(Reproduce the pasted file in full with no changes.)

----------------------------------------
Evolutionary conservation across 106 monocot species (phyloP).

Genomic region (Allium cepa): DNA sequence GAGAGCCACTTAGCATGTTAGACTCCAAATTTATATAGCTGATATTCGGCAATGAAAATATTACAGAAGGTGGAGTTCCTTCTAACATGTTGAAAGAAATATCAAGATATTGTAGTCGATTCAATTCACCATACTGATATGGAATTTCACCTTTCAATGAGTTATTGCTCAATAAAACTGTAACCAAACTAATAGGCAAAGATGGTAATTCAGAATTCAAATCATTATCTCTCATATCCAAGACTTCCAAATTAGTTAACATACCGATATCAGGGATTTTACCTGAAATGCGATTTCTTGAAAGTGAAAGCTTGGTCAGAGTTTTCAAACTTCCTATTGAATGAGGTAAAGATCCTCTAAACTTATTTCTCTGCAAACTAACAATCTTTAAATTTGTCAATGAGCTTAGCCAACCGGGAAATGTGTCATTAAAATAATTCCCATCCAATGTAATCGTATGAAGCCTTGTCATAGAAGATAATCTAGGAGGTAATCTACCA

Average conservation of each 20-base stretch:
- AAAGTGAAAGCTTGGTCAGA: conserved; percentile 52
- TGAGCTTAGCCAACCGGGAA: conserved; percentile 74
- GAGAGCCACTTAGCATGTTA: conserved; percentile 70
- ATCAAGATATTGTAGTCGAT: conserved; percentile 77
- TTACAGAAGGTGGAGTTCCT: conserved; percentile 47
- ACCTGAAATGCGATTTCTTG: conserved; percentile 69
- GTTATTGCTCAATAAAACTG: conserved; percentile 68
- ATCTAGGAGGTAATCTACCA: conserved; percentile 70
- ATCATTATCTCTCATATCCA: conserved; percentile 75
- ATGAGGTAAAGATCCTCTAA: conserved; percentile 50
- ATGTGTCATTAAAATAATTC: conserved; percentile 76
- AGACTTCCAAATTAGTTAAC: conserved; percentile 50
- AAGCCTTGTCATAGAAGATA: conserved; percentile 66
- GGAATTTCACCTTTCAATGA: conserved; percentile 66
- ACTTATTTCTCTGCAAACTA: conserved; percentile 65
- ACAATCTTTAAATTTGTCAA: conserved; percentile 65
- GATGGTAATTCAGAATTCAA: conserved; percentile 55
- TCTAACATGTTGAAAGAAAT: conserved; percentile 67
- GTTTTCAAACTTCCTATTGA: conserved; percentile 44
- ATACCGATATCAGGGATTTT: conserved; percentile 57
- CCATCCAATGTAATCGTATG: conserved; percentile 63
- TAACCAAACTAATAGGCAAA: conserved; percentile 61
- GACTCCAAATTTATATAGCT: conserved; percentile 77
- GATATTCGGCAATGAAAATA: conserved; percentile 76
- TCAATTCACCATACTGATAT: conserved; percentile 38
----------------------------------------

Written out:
Evolutionary conservation across 106 monocot species (phyloP).

Genomic region (Allium cepa): DNA sequence GAGAGCCACTTAGCATGTTAGACTCCAAATTTATATAGCTGATATTCGGCAATGAAAATATTACAGAAGGTGGAGTTCCTTCTAACATGTTGAAAGAAATATCAAGATATTGTAGTCGATTCAATTCACCATACTGATATGGAATTTCACCTTTCAATGAGTTATTGCTCAATAAAACTGTAACCAAACTAATAGGCAAAGATGGTAATTCAGAATTCAAATCATTATCTCTCATATCCAAGACTTCCAAATTAGTTAACATACCGATATCAGGGATTTTACCTGAAATGCGATTTCTTGAAAGTGAAAGCTTGGTCAGAGTTTTCAAACTTCCTATTGAATGAGGTAAAGATCCTCTAAACTTATTTCTCTGCAAACTAACAATCTTTAAATTTGTCAATGAGCTTAGCCAACCGGGAAATGTGTCATTAAAATAATTCCCATCCAATGTAATCGTATGAAGCCTTGTCATAGAAGATAATCTAGGAGGTAATCTACCA

Average conservation of each 20-base stretch:
- AAAGTGAAAGCTTGGTCAGA: conserved; percentile 52
- TGAGCTTAGCCAACCGGGAA: conserved; percentile 74
- GAGAGCCACTTAGCATGTTA: conserved; percentile 70
- ATCAAGATATTGTAGTCGAT: conserved; percentile 77
- TTACAGAAGGTGGAGTTCCT: conserved; percentile 47
- ACCTGAAATGCGATTTCTTG: conserved; percentile 69
- GTTATTGCTCAATAAAACTG: conserved; percentile 68
- ATCTAGGAGGTAATCTACCA: conserved; percentile 70
- ATCATTATCTCTCATATCCA: conserved; percentile 75
- ATGAGGTAAAGATCCTCTAA: conserved; percentile 50
- ATGTGTCATTAAAATAATTC: conserved; percentile 76
- AGACTTCCAAATTAGTTAAC: conserved; percentile 50
- AAGCCTTGTCATAGAAGATA: conserved; percentile 66
- GGAATTTCACCTTTCAATGA: conserved; percentile 66
- ACTTATTTCTCTGCAAACTA: conserved; percentile 65
- ACAATCTTTAAATTTGTCAA: conserved; percentile 65
- GATGGTAATTCAGAATTCAA: conserved; percentile 55
- TCTAACATGTTGAAAGAAAT: conserved; percentile 67
- GTTTTCAAACTTCCTATTGA: conserved; percentile 44
- ATACCGATATCAGGGATTTT: conserved; percentile 57
- CCATCCAATGTAATCGTATG: conserved; percentile 63
- TAACCAAACTAATAGGCAAA: conserved; percentile 61
- GACTCCAAATTTATATAGCT: conserved; percentile 77
- GATATTCGGCAATGAAAATA: conserved; percentile 76
- TCAATTCACCATACTGATAT: conserved; percentile 38